Gary Trent Jr. reacts to George Floyd case guilty verdict


One of the most-watched murder trials in recent history finally concluded today, as Derek Chauvin was found guilty of murder and manslaughter after killing George Floyd in Minneapolis over the summer. The move prompted reactions from all over the sport, and Gary Trent Jr. and the Toronto Raptors were by no means silent on this matter.

The Floyd murder was a flashpoint that enabled athletes all across sports to use their platform to advocate for change and social justice, with Trent, who has been amazing on the floor for Toronto, following in those footsteps. This verdict comes as a relief for Trent, who was scared that justice would not be served at the end of these deliberations.

Trent was quoted as saying that he was “scared” of the verdict, assing that seeing a police officer charged with murder without getting a conviction in situations like the Floyd case feels like a “slap in the face” or a “gut punch.” When the guilty on all counts verdict came in, Trent joined his NBA brethren in celebration

Trent retweeted Los Angeles Lakers superstar LeBron James, showing that he agrees with King James’ exaltation after a police officer was held accountable for his misdoings and excessive actions while on the job.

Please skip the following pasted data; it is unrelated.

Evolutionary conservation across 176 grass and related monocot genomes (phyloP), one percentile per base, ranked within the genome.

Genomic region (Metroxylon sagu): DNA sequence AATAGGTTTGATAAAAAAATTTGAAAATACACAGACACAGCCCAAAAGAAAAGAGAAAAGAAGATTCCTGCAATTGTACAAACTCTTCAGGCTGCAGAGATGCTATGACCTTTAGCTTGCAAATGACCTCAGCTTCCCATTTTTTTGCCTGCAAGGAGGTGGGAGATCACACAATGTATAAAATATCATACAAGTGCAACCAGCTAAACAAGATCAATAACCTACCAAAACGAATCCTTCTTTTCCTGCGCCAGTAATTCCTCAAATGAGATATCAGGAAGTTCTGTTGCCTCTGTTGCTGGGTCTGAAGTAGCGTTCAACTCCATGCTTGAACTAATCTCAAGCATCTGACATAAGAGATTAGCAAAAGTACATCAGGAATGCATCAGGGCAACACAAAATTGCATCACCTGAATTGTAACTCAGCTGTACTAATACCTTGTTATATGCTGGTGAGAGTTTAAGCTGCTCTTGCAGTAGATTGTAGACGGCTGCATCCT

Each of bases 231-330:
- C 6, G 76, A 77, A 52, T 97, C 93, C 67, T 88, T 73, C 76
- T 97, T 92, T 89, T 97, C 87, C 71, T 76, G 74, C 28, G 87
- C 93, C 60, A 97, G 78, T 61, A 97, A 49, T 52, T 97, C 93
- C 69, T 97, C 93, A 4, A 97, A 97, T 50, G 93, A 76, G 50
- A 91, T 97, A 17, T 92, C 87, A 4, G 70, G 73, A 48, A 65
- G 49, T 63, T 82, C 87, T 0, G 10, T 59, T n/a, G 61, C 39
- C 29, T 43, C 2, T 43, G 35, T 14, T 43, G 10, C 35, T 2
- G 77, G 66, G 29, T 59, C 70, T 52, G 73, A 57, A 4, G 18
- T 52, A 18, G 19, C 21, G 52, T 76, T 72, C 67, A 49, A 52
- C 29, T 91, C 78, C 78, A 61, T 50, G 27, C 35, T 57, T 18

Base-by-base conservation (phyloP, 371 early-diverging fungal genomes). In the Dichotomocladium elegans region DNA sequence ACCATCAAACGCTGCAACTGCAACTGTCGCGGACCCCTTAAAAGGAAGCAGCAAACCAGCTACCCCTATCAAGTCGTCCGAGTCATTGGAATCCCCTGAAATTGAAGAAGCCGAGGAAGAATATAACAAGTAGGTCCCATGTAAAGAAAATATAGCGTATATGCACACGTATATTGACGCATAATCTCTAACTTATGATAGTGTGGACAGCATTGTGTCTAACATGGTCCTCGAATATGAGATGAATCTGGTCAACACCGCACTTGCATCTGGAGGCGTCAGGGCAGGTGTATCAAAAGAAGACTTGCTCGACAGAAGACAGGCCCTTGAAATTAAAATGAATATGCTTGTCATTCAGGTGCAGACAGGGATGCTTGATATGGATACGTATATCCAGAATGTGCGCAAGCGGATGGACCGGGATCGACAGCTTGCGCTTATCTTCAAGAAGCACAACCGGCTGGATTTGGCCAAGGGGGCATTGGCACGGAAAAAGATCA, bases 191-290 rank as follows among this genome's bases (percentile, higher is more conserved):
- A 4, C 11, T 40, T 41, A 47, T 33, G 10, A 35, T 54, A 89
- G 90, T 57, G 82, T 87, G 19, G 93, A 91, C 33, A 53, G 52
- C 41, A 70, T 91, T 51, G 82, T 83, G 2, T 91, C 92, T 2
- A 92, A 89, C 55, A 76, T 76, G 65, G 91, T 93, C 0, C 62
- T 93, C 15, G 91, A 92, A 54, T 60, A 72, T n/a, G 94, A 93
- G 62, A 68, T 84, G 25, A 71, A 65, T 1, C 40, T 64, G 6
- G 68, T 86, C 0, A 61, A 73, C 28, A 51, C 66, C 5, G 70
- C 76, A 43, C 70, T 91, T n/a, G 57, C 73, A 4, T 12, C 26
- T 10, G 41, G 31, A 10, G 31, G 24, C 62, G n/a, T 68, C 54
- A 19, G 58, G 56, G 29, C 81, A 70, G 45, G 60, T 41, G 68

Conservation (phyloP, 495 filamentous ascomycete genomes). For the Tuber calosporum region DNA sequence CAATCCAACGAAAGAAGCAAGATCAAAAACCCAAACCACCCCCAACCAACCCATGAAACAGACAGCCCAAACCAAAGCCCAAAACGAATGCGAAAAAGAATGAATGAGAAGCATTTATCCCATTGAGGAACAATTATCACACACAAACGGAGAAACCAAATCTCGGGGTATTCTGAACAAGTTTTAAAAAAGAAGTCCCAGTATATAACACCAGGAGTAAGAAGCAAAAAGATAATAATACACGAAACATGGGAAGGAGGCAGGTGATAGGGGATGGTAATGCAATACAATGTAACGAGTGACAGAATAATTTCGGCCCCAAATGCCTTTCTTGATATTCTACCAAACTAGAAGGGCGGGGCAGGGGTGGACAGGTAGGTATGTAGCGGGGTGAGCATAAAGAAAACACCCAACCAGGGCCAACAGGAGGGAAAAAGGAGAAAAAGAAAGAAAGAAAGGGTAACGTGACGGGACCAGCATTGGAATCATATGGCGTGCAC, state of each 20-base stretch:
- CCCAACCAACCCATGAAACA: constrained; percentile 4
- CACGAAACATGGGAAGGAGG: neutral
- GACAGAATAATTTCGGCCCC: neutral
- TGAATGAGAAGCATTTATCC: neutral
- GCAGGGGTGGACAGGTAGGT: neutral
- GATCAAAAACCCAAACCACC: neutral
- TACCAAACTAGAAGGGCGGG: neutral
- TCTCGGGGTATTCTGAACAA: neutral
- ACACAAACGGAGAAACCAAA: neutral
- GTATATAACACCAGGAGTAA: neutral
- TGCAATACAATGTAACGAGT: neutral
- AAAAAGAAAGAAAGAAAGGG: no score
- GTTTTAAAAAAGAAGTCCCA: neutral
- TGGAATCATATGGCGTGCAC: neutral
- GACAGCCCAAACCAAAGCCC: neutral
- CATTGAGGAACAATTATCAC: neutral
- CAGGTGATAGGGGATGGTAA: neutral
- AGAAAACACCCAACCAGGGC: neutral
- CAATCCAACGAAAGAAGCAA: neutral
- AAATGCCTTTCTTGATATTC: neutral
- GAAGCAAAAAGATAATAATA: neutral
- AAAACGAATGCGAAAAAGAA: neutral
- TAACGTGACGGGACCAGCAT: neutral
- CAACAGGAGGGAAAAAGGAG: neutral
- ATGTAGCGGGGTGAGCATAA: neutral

Trent also retweeted a stat from civil rights attorney Tahir Duckett that stated Chauvin is one of only a select few officers that has been convicted of murder despite a disproportionate amount of killings. Trent’s final message was another retweet, this time of Miami Heat star Victor Oladipo, who again praised the decision as a sign that accountability is reigning supreme.

Gary Trent Jr. and the Toronto Raptors care about social justice

When the Floyd killing happened, Masai Ujiri and many Raptors players stayed anything but silent when it comes to the issues of racial inequality, police brutality, and a lack of accountability. Ujiri penned an op-ed in which he claimed we as a people have to “stop the cycle” of protesting a tragic death and moving on before real change happens.

Ujiri himself said that he envisions going back to a time “where there is no divide, [and] instead we come together more.” Ujiri’s concepts of ideal race relations and a society in which social justice is distributed equally irrespective of color or creed is centered around the beliefs of Nelson Mandela.

Even before Trent got there, Toronto was one of the more socially conscious organizations in the league. In the Orlando bubble, not only were social justice slogans written on the back of players’ jerseys, but the Raptors even put “Black Lives Matter” on the side of their team bus and in the backdrop during interviews.

The Raptors normally play things close to the vest, never trying to stir the pot or set off a media firestorm. However, they, along with dozens of other teams, have not been shy about airing their grievances when it comes to matters like this.

History will look back fondly on players like Trent who were willing to take whatever slings and arrows came their way for the sake of doing the right thing.